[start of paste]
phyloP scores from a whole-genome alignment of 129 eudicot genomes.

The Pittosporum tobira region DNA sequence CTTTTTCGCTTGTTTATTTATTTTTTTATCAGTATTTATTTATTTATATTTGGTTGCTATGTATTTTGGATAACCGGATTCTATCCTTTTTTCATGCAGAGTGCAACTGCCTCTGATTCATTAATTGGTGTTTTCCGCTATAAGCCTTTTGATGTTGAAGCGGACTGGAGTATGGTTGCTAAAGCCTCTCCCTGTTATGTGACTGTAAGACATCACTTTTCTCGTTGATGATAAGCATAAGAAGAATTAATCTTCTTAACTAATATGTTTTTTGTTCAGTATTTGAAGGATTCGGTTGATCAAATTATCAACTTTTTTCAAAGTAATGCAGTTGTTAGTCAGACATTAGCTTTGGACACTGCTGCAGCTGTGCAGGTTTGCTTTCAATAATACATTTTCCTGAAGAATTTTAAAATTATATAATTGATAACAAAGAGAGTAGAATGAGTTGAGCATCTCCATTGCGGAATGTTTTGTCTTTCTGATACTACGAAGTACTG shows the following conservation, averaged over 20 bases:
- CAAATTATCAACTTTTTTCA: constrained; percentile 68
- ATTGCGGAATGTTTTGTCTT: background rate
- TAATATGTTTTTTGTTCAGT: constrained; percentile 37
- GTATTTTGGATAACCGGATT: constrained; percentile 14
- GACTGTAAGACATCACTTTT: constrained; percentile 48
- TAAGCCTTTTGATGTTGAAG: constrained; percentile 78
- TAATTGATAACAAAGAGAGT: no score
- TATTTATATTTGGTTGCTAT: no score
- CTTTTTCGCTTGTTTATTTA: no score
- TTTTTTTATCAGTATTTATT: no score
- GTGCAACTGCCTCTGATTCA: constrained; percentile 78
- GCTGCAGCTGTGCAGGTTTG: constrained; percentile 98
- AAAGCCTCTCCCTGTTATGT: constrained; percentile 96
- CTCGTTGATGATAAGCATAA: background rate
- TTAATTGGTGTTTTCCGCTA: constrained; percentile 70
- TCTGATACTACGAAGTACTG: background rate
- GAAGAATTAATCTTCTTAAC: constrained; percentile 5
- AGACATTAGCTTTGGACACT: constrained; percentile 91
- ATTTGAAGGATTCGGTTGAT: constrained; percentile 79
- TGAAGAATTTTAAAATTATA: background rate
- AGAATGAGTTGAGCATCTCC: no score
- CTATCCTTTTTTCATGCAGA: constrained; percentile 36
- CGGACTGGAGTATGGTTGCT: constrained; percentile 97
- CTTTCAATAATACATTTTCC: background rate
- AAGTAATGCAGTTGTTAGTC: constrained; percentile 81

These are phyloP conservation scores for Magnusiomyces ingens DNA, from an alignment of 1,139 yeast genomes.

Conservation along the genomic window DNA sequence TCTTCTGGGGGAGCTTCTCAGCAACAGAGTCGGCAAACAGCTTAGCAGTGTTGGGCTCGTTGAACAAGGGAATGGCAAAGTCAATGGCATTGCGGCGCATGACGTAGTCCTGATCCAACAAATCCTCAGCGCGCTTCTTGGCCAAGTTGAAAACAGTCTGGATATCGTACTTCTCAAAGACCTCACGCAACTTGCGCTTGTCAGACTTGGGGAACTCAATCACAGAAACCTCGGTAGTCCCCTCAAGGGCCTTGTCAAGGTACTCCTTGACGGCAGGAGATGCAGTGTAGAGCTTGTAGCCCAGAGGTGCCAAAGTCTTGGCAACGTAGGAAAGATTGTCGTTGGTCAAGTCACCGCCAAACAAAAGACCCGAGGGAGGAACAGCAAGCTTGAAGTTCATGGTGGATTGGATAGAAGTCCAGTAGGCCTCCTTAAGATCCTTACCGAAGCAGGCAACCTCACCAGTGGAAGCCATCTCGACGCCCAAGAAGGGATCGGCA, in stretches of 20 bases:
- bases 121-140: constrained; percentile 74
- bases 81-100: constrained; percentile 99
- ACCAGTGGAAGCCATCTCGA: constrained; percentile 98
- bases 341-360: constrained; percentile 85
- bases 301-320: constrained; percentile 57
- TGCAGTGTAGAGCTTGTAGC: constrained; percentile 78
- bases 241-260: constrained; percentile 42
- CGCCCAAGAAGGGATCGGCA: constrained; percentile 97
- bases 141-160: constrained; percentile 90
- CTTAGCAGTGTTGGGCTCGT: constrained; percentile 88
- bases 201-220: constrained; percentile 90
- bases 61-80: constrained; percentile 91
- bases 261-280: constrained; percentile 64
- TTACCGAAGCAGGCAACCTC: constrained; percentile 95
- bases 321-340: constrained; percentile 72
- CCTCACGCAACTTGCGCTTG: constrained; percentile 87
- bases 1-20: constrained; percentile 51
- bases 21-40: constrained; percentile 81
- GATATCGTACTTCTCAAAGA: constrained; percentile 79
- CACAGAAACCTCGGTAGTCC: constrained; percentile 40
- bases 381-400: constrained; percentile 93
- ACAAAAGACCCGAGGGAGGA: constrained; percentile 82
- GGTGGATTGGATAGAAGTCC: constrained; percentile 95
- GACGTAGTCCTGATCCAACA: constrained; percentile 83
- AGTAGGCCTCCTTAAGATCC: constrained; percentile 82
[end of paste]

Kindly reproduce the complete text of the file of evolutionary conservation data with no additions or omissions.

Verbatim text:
phyloP scores from a whole-genome alignment of 129 eudicot genomes.

The Pittosporum tobira region DNA sequence CTTTTTCGCTTGTTTATTTATTTTTTTATCAGTATTTATTTATTTATATTTGGTTGCTATGTATTTTGGATAACCGGATTCTATCCTTTTTTCATGCAGAGTGCAACTGCCTCTGATTCATTAATTGGTGTTTTCCGCTATAAGCCTTTTGATGTTGAAGCGGACTGGAGTATGGTTGCTAAAGCCTCTCCCTGTTATGTGACTGTAAGACATCACTTTTCTCGTTGATGATAAGCATAAGAAGAATTAATCTTCTTAACTAATATGTTTTTTGTTCAGTATTTGAAGGATTCGGTTGATCAAATTATCAACTTTTTTCAAAGTAATGCAGTTGTTAGTCAGACATTAGCTTTGGACACTGCTGCAGCTGTGCAGGTTTGCTTTCAATAATACATTTTCCTGAAGAATTTTAAAATTATATAATTGATAACAAAGAGAGTAGAATGAGTTGAGCATCTCCATTGCGGAATGTTTTGTCTTTCTGATACTACGAAGTACTG shows the following conservation, averaged over 20 bases:
- CAAATTATCAACTTTTTTCA: constrained; percentile 68
- ATTGCGGAATGTTTTGTCTT: background rate
- TAATATGTTTTTTGTTCAGT: constrained; percentile 37
- GTATTTTGGATAACCGGATT: constrained; percentile 14
- GACTGTAAGACATCACTTTT: constrained; percentile 48
- TAAGCCTTTTGATGTTGAAG: constrained; percentile 78
- TAATTGATAACAAAGAGAGT: no score
- TATTTATATTTGGTTGCTAT: no score
- CTTTTTCGCTTGTTTATTTA: no score
- TTTTTTTATCAGTATTTATT: no score
- GTGCAACTGCCTCTGATTCA: constrained; percentile 78
- GCTGCAGCTGTGCAGGTTTG: constrained; percentile 98
- AAAGCCTCTCCCTGTTATGT: constrained; percentile 96
- CTCGTTGATGATAAGCATAA: background rate
- TTAATTGGTGTTTTCCGCTA: constrained; percentile 70
- TCTGATACTACGAAGTACTG: background rate
- GAAGAATTAATCTTCTTAAC: constrained; percentile 5
- AGACATTAGCTTTGGACACT: constrained; percentile 91
- ATTTGAAGGATTCGGTTGAT: constrained; percentile 79
- TGAAGAATTTTAAAATTATA: background rate
- AGAATGAGTTGAGCATCTCC: no score
- CTATCCTTTTTTCATGCAGA: constrained; percentile 36
- CGGACTGGAGTATGGTTGCT: constrained; percentile 97
- CTTTCAATAATACATTTTCC: background rate
- AAGTAATGCAGTTGTTAGTC: constrained; percentile 81

These are phyloP conservation scores for Magnusiomyces ingens DNA, from an alignment of 1,139 yeast genomes.

Conservation along the genomic window DNA sequence TCTTCTGGGGGAGCTTCTCAGCAACAGAGTCGGCAAACAGCTTAGCAGTGTTGGGCTCGTTGAACAAGGGAATGGCAAAGTCAATGGCATTGCGGCGCATGACGTAGTCCTGATCCAACAAATCCTCAGCGCGCTTCTTGGCCAAGTTGAAAACAGTCTGGATATCGTACTTCTCAAAGACCTCACGCAACTTGCGCTTGTCAGACTTGGGGAACTCAATCACAGAAACCTCGGTAGTCCCCTCAAGGGCCTTGTCAAGGTACTCCTTGACGGCAGGAGATGCAGTGTAGAGCTTGTAGCCCAGAGGTGCCAAAGTCTTGGCAACGTAGGAAAGATTGTCGTTGGTCAAGTCACCGCCAAACAAAAGACCCGAGGGAGGAACAGCAAGCTTGAAGTTCATGGTGGATTGGATAGAAGTCCAGTAGGCCTCCTTAAGATCCTTACCGAAGCAGGCAACCTCACCAGTGGAAGCCATCTCGACGCCCAAGAAGGGATCGGCA, in stretches of 20 bases:
- bases 121-140: constrained; percentile 74
- bases 81-100: constrained; percentile 99
- ACCAGTGGAAGCCATCTCGA: constrained; percentile 98
- bases 341-360: constrained; percentile 85
- bases 301-320: constrained; percentile 57
- TGCAGTGTAGAGCTTGTAGC: constrained; percentile 78
- bases 241-260: constrained; percentile 42
- CGCCCAAGAAGGGATCGGCA: constrained; percentile 97
- bases 141-160: constrained; percentile 90
- CTTAGCAGTGTTGGGCTCGT: constrained; percentile 88
- bases 201-220: constrained; percentile 90
- bases 61-80: constrained; percentile 91
- bases 261-280: constrained; percentile 64
- TTACCGAAGCAGGCAACCTC: constrained; percentile 95
- bases 321-340: constrained; percentile 72
- CCTCACGCAACTTGCGCTTG: constrained; percentile 87
- bases 1-20: constrained; percentile 51
- bases 21-40: constrained; percentile 81
- GATATCGTACTTCTCAAAGA: constrained; percentile 79
- CACAGAAACCTCGGTAGTCC: constrained; percentile 40
- bases 381-400: constrained; percentile 93
- ACAAAAGACCCGAGGGAGGA: constrained; percentile 82
- GGTGGATTGGATAGAAGTCC: constrained; percentile 95
- GACGTAGTCCTGATCCAACA: constrained; percentile 83
- AGTAGGCCTCCTTAAGATCC: constrained; percentile 82